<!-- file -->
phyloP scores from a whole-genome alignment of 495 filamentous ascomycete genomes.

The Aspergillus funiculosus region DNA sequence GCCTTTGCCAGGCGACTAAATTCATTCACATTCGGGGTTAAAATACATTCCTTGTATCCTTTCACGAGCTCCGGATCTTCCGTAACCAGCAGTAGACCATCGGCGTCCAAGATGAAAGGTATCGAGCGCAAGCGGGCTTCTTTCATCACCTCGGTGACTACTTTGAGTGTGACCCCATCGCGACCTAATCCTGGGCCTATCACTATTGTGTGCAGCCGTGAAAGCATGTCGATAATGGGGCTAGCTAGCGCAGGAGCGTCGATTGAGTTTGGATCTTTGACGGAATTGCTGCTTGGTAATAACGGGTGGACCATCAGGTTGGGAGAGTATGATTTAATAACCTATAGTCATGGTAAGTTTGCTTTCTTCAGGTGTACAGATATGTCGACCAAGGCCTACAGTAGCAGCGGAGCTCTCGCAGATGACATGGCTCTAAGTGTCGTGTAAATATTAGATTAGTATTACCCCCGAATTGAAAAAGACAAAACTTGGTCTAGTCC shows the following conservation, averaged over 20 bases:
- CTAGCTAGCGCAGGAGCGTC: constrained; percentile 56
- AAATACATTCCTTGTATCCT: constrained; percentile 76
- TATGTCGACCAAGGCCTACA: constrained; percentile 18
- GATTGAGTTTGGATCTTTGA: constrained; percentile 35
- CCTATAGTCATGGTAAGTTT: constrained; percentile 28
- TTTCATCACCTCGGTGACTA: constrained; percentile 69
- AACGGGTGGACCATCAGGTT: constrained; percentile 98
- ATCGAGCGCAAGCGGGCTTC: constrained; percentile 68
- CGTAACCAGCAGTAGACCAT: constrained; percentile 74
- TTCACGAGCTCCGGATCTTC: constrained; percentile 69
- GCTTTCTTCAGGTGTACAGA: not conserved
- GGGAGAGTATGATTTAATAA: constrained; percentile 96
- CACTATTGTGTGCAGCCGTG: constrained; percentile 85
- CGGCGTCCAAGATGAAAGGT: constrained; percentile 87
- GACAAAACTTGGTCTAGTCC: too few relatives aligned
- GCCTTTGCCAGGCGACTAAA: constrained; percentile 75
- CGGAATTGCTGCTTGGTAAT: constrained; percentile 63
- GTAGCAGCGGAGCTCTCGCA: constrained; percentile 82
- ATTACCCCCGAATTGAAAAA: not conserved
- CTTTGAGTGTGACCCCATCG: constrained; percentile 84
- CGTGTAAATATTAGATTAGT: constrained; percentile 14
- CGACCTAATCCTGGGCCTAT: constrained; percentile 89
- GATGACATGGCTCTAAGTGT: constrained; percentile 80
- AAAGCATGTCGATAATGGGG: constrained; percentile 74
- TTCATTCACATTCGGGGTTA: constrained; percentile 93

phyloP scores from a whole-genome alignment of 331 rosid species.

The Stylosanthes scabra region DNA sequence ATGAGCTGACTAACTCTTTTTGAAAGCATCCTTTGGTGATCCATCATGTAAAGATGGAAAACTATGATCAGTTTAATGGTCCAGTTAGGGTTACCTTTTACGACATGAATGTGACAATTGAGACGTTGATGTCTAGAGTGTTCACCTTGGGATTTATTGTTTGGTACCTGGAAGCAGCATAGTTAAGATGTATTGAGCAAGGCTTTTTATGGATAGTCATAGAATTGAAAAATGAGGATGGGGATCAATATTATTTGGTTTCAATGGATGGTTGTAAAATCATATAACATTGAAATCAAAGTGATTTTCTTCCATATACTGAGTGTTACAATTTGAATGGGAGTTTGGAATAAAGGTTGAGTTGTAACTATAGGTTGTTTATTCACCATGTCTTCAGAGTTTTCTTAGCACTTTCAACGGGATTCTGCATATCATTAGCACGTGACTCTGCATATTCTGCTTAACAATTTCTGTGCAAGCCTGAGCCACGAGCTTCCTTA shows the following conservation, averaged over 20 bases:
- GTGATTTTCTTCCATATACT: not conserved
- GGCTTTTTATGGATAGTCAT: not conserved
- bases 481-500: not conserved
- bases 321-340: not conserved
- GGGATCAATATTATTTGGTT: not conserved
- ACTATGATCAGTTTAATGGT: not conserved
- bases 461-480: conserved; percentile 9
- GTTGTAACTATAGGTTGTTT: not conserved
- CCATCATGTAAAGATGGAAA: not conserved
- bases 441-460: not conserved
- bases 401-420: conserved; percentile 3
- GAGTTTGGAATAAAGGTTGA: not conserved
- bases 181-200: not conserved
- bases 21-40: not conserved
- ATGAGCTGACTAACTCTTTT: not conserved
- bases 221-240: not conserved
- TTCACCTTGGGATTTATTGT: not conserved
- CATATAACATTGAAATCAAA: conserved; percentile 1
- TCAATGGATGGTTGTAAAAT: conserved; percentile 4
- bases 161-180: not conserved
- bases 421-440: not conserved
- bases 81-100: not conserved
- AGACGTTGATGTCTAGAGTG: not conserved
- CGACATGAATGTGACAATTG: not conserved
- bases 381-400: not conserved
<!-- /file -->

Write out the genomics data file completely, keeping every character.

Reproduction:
phyloP scores from a whole-genome alignment of 495 filamentous ascomycete genomes.

The Aspergillus funiculosus region DNA sequence GCCTTTGCCAGGCGACTAAATTCATTCACATTCGGGGTTAAAATACATTCCTTGTATCCTTTCACGAGCTCCGGATCTTCCGTAACCAGCAGTAGACCATCGGCGTCCAAGATGAAAGGTATCGAGCGCAAGCGGGCTTCTTTCATCACCTCGGTGACTACTTTGAGTGTGACCCCATCGCGACCTAATCCTGGGCCTATCACTATTGTGTGCAGCCGTGAAAGCATGTCGATAATGGGGCTAGCTAGCGCAGGAGCGTCGATTGAGTTTGGATCTTTGACGGAATTGCTGCTTGGTAATAACGGGTGGACCATCAGGTTGGGAGAGTATGATTTAATAACCTATAGTCATGGTAAGTTTGCTTTCTTCAGGTGTACAGATATGTCGACCAAGGCCTACAGTAGCAGCGGAGCTCTCGCAGATGACATGGCTCTAAGTGTCGTGTAAATATTAGATTAGTATTACCCCCGAATTGAAAAAGACAAAACTTGGTCTAGTCC shows the following conservation, averaged over 20 bases:
- CTAGCTAGCGCAGGAGCGTC: constrained; percentile 56
- AAATACATTCCTTGTATCCT: constrained; percentile 76
- TATGTCGACCAAGGCCTACA: constrained; percentile 18
- GATTGAGTTTGGATCTTTGA: constrained; percentile 35
- CCTATAGTCATGGTAAGTTT: constrained; percentile 28
- TTTCATCACCTCGGTGACTA: constrained; percentile 69
- AACGGGTGGACCATCAGGTT: constrained; percentile 98
- ATCGAGCGCAAGCGGGCTTC: constrained; percentile 68
- CGTAACCAGCAGTAGACCAT: constrained; percentile 74
- TTCACGAGCTCCGGATCTTC: constrained; percentile 69
- GCTTTCTTCAGGTGTACAGA: not conserved
- GGGAGAGTATGATTTAATAA: constrained; percentile 96
- CACTATTGTGTGCAGCCGTG: constrained; percentile 85
- CGGCGTCCAAGATGAAAGGT: constrained; percentile 87
- GACAAAACTTGGTCTAGTCC: too few relatives aligned
- GCCTTTGCCAGGCGACTAAA: constrained; percentile 75
- CGGAATTGCTGCTTGGTAAT: constrained; percentile 63
- GTAGCAGCGGAGCTCTCGCA: constrained; percentile 82
- ATTACCCCCGAATTGAAAAA: not conserved
- CTTTGAGTGTGACCCCATCG: constrained; percentile 84
- CGTGTAAATATTAGATTAGT: constrained; percentile 14
- CGACCTAATCCTGGGCCTAT: constrained; percentile 89
- GATGACATGGCTCTAAGTGT: constrained; percentile 80
- AAAGCATGTCGATAATGGGG: constrained; percentile 74
- TTCATTCACATTCGGGGTTA: constrained; percentile 93

phyloP scores from a whole-genome alignment of 331 rosid species.

The Stylosanthes scabra region DNA sequence ATGAGCTGACTAACTCTTTTTGAAAGCATCCTTTGGTGATCCATCATGTAAAGATGGAAAACTATGATCAGTTTAATGGTCCAGTTAGGGTTACCTTTTACGACATGAATGTGACAATTGAGACGTTGATGTCTAGAGTGTTCACCTTGGGATTTATTGTTTGGTACCTGGAAGCAGCATAGTTAAGATGTATTGAGCAAGGCTTTTTATGGATAGTCATAGAATTGAAAAATGAGGATGGGGATCAATATTATTTGGTTTCAATGGATGGTTGTAAAATCATATAACATTGAAATCAAAGTGATTTTCTTCCATATACTGAGTGTTACAATTTGAATGGGAGTTTGGAATAAAGGTTGAGTTGTAACTATAGGTTGTTTATTCACCATGTCTTCAGAGTTTTCTTAGCACTTTCAACGGGATTCTGCATATCATTAGCACGTGACTCTGCATATTCTGCTTAACAATTTCTGTGCAAGCCTGAGCCACGAGCTTCCTTA shows the following conservation, averaged over 20 bases:
- GTGATTTTCTTCCATATACT: not conserved
- GGCTTTTTATGGATAGTCAT: not conserved
- bases 481-500: not conserved
- bases 321-340: not conserved
- GGGATCAATATTATTTGGTT: not conserved
- ACTATGATCAGTTTAATGGT: not conserved
- bases 461-480: conserved; percentile 9
- GTTGTAACTATAGGTTGTTT: not conserved
- CCATCATGTAAAGATGGAAA: not conserved
- bases 441-460: not conserved
- bases 401-420: conserved; percentile 3
- GAGTTTGGAATAAAGGTTGA: not conserved
- bases 181-200: not conserved
- bases 21-40: not conserved
- ATGAGCTGACTAACTCTTTT: not conserved
- bases 221-240: not conserved
- TTCACCTTGGGATTTATTGT: not conserved
- CATATAACATTGAAATCAAA: conserved; percentile 1
- TCAATGGATGGTTGTAAAAT: conserved; percentile 4
- bases 161-180: not conserved
- bases 421-440: not conserved
- bases 81-100: not conserved
- AGACGTTGATGTCTAGAGTG: not conserved
- CGACATGAATGTGACAATTG: not conserved
- bases 381-400: not conserved